Jorian Clair began her theatrical career as a stage actress and singer at age six. During her adolescence, she continued to perform leading roles in plays produced at the Pasadena Playhouse and Wilshire Ebell Theatre, as well as "little theatre" productions throughout the Los Angeles area.

A native of Texas, Los Angeles became home base for Jorian during her years of extensive traveling, and it was here that she graduated from a private high school at age 15. A year later, Jorian's adventurous nature landed her in a Central American jungle in Honduras and a stay in the village of Trujillo on the Caribbean coast. She then journeyed to the

Jorian Clair
country's capital city, Tegucigalpa. Unable to find work there as an actress, she launched a career as a cabaret singer. The success of this venture led to her own twice weekly radio show on a CBS affiliate, which broadcast throughout Central and South America, and Mexico. But the show catapulted Jorian into a celebrity status for which, at age 17, she felt unprepared.

She returned to the United States and took a hiatus from show business while earning a bachelor's degree in English with a minor in Psychology. This was followed by a career in journalism until she again succumbed to the adventurous side of her nature. This time Jorian ended up in Guaymas, Sonora, Mexico, where she knew no one and had no job. So she resumed what she refers to as "survival singing," which she performed in a nightclub at one of a chain of luxury resort hotels. Once again, her voice and singing style set her on a path toward fame. And once again, Jorian decided against being placed in a theatrical spotlight, and instead chose to return to her career in writing.

As a journalist, Jorian earned many national awards and commendations for her nonfiction feature articles in newspapers and trade magazines. Further recognition came when her contemporary fairy tale for children, "The Crooked Little Christmas Tree," took third place in the Writer's Foundation contest category America's Best Children's Picture Books. In addition, one of her screenplays, "Tokyo Cowboy," took fifth place out of more than 13,000 entries in an international competition sponsored by the foundation.  She subsequently withdrew the script from the market to write the story as a mainstream novel. (She has made the as-yet unpublished manuscript available on her web site.) Jorian is now rewriting the screenplay for future return to the film market, and has left her career as a journalist to concentrate on the writing of novels, screenplays and songs.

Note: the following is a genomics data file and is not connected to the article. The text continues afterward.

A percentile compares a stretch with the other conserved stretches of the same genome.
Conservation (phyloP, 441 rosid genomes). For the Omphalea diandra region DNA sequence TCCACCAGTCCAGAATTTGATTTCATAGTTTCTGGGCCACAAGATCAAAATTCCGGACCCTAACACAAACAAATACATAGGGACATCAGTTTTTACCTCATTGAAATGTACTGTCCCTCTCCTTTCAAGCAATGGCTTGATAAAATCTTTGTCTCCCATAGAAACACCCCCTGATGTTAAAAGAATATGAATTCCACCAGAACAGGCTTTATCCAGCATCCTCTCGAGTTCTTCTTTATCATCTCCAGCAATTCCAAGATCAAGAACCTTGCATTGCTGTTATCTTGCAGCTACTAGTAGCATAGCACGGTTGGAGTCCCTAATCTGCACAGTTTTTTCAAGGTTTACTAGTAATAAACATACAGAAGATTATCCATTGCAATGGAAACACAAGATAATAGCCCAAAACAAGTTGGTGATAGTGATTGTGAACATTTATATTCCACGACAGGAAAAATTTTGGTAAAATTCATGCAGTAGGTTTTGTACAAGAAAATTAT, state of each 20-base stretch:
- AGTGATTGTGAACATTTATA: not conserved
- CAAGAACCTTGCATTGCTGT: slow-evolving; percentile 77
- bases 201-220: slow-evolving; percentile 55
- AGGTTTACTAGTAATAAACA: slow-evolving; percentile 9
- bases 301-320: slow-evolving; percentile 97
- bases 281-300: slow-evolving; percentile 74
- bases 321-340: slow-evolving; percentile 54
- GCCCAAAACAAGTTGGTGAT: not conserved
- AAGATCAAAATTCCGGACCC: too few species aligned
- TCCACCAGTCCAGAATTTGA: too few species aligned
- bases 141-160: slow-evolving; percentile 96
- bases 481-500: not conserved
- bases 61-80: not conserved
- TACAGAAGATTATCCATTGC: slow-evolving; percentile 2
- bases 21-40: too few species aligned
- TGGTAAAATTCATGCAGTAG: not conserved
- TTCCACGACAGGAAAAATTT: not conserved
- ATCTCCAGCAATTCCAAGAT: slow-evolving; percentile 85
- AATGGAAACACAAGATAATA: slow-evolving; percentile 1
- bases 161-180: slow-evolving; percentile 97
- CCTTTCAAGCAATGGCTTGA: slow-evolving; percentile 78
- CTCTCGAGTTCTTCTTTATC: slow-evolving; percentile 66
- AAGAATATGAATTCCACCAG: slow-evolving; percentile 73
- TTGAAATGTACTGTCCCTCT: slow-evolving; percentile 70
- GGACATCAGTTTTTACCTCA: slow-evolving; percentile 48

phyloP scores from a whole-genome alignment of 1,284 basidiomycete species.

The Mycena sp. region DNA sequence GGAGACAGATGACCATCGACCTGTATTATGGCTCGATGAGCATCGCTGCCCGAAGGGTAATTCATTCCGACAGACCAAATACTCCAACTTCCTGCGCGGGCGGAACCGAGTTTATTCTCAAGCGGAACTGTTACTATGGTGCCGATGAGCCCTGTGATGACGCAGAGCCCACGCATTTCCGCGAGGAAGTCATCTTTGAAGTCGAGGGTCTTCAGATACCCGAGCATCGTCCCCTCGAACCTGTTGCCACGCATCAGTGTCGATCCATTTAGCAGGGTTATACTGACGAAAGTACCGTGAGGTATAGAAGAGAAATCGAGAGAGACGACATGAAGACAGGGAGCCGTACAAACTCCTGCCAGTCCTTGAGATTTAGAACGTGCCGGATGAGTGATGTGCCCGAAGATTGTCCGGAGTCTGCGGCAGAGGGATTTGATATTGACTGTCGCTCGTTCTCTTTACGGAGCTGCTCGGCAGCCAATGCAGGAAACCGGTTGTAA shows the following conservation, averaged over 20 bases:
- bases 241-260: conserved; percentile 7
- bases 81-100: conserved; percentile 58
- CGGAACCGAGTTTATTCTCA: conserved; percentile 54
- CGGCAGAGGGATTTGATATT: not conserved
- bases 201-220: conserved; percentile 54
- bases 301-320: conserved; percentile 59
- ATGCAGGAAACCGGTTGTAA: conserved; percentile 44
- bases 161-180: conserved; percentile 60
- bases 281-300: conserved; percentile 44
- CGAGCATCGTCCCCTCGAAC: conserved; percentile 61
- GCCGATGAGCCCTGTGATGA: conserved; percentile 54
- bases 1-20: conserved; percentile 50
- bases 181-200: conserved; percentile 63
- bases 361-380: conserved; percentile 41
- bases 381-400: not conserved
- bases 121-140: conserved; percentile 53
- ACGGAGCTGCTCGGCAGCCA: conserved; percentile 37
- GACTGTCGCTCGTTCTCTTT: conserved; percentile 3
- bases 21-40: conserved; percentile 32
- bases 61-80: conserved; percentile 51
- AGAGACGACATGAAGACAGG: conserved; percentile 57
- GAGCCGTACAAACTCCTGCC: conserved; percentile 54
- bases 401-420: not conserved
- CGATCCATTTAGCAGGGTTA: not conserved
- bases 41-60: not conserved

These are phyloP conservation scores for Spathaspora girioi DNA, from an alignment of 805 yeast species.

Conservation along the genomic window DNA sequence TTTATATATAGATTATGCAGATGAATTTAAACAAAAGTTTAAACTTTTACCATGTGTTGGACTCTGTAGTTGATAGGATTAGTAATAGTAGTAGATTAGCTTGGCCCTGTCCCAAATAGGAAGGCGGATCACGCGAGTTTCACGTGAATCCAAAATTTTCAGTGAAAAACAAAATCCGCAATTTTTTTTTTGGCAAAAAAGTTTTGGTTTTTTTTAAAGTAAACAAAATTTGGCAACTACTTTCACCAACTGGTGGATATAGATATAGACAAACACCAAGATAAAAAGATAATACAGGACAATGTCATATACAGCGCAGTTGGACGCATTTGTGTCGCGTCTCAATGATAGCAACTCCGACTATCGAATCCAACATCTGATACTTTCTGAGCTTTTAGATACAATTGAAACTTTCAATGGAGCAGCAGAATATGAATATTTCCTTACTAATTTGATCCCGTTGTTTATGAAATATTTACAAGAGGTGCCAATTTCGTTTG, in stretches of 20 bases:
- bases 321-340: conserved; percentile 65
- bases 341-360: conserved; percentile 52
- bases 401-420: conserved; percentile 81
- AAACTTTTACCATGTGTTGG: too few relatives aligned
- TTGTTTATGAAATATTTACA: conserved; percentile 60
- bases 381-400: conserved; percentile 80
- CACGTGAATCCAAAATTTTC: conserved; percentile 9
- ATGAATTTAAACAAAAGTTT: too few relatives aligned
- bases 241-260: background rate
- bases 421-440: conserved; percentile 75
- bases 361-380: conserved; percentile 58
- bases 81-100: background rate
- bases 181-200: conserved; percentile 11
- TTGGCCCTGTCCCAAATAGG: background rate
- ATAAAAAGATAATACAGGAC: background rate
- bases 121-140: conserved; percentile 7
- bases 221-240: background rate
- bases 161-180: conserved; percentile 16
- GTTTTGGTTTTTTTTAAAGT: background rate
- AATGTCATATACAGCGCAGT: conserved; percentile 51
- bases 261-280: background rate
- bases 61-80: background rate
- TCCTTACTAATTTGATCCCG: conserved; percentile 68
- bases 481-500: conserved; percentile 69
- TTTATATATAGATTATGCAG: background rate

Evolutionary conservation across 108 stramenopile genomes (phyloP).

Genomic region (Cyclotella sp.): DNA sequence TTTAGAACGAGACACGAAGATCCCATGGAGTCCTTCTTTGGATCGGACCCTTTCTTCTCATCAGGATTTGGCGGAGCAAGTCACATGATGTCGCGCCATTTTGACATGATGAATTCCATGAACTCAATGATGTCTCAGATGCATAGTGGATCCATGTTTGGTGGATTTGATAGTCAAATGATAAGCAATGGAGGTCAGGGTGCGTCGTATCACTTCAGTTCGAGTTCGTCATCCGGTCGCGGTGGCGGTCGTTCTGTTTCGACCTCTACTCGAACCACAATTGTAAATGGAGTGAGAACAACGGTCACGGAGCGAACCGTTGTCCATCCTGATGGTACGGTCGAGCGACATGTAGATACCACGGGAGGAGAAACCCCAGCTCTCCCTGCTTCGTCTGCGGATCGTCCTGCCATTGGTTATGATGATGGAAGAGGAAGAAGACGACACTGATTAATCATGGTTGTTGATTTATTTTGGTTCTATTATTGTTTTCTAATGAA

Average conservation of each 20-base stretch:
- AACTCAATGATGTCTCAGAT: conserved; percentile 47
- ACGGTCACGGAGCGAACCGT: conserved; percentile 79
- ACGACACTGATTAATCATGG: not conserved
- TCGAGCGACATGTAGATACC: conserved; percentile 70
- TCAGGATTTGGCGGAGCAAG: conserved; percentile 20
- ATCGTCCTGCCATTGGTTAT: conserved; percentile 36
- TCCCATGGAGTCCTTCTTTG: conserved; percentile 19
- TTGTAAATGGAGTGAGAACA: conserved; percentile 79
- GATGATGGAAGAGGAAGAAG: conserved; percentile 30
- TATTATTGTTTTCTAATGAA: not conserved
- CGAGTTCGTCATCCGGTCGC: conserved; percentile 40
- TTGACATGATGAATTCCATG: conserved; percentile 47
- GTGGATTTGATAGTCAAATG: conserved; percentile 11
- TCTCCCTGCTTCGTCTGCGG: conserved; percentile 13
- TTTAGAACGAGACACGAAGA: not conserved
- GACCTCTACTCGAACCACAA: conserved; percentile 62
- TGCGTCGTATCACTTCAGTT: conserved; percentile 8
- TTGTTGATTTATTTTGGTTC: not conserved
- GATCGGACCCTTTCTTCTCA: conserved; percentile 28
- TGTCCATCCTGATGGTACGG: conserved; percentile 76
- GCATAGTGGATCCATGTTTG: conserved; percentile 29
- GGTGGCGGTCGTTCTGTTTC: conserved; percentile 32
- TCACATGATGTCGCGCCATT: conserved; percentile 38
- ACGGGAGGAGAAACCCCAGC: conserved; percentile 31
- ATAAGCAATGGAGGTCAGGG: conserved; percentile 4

Jorian Clair

Jorian, who lost her sight to a genetic disease of the retina in the year 2000, has never allowed her "invisible disability" to interfere with her goals as a writer and martial artist (see below); however, the reduced mobility imposed by blindness has kept her away from acting and public singing. She uses a PC with a standard keyboard for her writing; adapted computer technology combined with a special software program provides her with a screen reader that she calls "Rocco," which enables her to continue in her profession as a writer.

Over the years, Jorian would sometimes create the lyrics and melodies for songs and "musical monologues" as a creative way for expressing her reactions to what was going on in her life. Only a few family members and close friends knew of her private songwriting

endeavors, but it was in response to their constant urging that Jorian finally made a tape of seven of her original songs. The recording was done on a living-room tape deck and Jorian sang a cappella. Little did she know that when she asked composer/orchestrator William V. Malpede to transfer the tape onto a CD, his reaction to her voice and songs would encourage her to make a professional extended play recording of the seven original songs and musical monologues. These works are now available to the public for the first time on her CD, "Lost and Found."
Through the years, Jorian developed an additional passion and goal: She wanted to achieve a black belt in Tae Kwon Do, the ancient Korean form of martial arts. When she lost the last of her sight at the orange belt level, Jorian refused to allow blindness to end the pursuit of her martial arts goal. With her instructor, she developed a system for training blind. Today, she is a senior red belt, only one test away from the opportunity to qualify for a Black Belt classification. (She has temporarily suspended her martial arts classes to concentrate on projects that require her immediate attention.)

Jorian Clair

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Last Updated 05/19/14
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